In its comment letter, the GAAP Working Group made several recommendations including a request that FASB also consider reviewing and making changes to the current conditions as part of a new project after the current proposed update is implemented. If FASB opens a new project to evaluate the five conditions included in the update and make changes as recommended by the GAAP Working Group, it would allow the guidance to be applied more broadly for various tax credit structures, especially renewable energy transactions.

The working group’s comments correspond with FASB’s 14 questions for respondents in the exposure draft of its Proposed Accounting Standards Update. This blog will go into detail on a couple of those responses.

Question 1

Beginning with question one, the working group agrees that a reporting entity that makes tax equity investments primarily for the benefit of tax credits and other tax benefits through limited liability entities may elect to account for those investments using the proportional amortization method.  

However, the working group requests that FASB remove the addition of “income” before tax credits in the amended language throughout the update. The word “income” unnecessarily limits tax credit investments to tax credits that reduce income tax liabilities. Some tax credits, especially certain state tax credits and potentially future tax credits, allow the reporting entity to offset tax liabilities that aren’t related to income taxes, like a premium tax liability. The update’s intention is to expand the guidance to all tax credit investments. Therefore, limiting it to only income tax credits would be counterproductive and may also impact the current application to certain state LIHTCs.

Question 1 goes on to recommend that FASB consider taking on a new accounting update project to make changes to three of the five conditions that need to be met in order for reporting entities to use the proportional amortization method for all community development tax credit incentives.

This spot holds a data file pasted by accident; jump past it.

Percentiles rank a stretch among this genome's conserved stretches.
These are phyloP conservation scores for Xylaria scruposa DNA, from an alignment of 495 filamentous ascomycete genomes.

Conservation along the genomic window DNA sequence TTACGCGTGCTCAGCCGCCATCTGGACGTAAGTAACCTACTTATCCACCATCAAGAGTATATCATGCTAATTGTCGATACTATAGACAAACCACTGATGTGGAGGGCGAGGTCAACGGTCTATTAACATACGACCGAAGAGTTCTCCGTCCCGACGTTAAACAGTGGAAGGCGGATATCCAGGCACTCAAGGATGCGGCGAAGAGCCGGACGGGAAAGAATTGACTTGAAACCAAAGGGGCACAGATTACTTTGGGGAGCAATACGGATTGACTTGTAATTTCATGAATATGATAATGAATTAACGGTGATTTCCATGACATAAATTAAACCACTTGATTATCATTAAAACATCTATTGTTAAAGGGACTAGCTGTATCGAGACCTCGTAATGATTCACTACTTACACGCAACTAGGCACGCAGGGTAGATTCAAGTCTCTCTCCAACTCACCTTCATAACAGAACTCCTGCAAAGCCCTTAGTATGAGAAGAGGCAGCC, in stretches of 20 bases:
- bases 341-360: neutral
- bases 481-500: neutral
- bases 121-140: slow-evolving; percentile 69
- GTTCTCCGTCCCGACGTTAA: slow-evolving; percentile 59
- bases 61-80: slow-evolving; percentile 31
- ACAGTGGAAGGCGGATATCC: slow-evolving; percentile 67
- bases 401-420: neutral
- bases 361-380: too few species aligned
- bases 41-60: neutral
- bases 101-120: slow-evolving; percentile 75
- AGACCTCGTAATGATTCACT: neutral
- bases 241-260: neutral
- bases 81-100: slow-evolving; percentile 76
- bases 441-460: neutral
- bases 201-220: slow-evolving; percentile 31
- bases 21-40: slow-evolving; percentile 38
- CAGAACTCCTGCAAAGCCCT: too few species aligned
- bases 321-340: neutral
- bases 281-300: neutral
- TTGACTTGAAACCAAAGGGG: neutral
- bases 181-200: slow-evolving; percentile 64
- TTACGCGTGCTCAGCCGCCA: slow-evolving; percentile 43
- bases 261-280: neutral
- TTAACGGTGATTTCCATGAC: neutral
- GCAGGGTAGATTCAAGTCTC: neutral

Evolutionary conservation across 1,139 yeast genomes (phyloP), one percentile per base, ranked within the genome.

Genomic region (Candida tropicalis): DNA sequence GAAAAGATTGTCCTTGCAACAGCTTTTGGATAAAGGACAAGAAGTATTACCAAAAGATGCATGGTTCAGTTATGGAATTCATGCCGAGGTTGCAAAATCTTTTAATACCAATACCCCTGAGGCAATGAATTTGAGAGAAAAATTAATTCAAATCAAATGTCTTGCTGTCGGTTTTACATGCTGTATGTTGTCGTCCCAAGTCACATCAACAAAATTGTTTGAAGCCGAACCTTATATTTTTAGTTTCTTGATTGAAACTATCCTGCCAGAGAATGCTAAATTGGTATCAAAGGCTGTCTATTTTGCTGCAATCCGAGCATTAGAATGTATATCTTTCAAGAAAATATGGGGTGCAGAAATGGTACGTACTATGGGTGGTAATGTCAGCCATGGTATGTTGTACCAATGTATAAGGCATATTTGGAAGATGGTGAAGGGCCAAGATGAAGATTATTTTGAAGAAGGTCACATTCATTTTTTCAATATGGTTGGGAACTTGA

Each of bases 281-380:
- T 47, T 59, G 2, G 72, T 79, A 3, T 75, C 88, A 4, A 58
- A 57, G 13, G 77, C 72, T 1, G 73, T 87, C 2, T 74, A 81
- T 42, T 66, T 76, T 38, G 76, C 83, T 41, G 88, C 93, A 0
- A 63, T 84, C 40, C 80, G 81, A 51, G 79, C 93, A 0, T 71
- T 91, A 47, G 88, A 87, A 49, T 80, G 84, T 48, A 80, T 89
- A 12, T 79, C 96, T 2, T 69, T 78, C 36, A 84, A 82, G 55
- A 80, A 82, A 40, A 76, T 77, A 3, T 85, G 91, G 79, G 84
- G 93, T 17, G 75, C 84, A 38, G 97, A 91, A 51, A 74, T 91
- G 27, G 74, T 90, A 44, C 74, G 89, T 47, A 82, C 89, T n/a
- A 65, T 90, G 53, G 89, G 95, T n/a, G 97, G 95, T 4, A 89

But first, here are the five conditions as amended in the update (amended updates are strikethrough and underlined below):

a. It is probable that the income tax credits allocable to the investor will be available.

aa. The investor does not have the ability to exercise significant influence over the operating and financial policies of the limited liability entity underlying project.

aaa. Substantially all of the projected benefits are from income tax credits and other income tax benefits (for example, tax benefits generated from the operating losses of the investment). Projected benefits include, but are not limited to, income tax credits, other income tax benefits, and other non-income-tax-related benefits, including refundable tax credits (that is, those tax credits not dependent upon an investor’s income tax liability). Tax credits that would be accounted for outside of the scope of Topic 740 (for example, refundable tax credits) shall be included in total projected benefits, but not in income tax credits and other income tax benefits when evaluating this condition. This condition shall be determined on a discounted basis using a discount rate that is consistent with the cash flow assumptions utilized by the tax equity investor for the purpose of making a decision to invest in the project.

b. The investor’s projected yield based solely on the cash flows from the income tax credits and other income tax benefits is positive.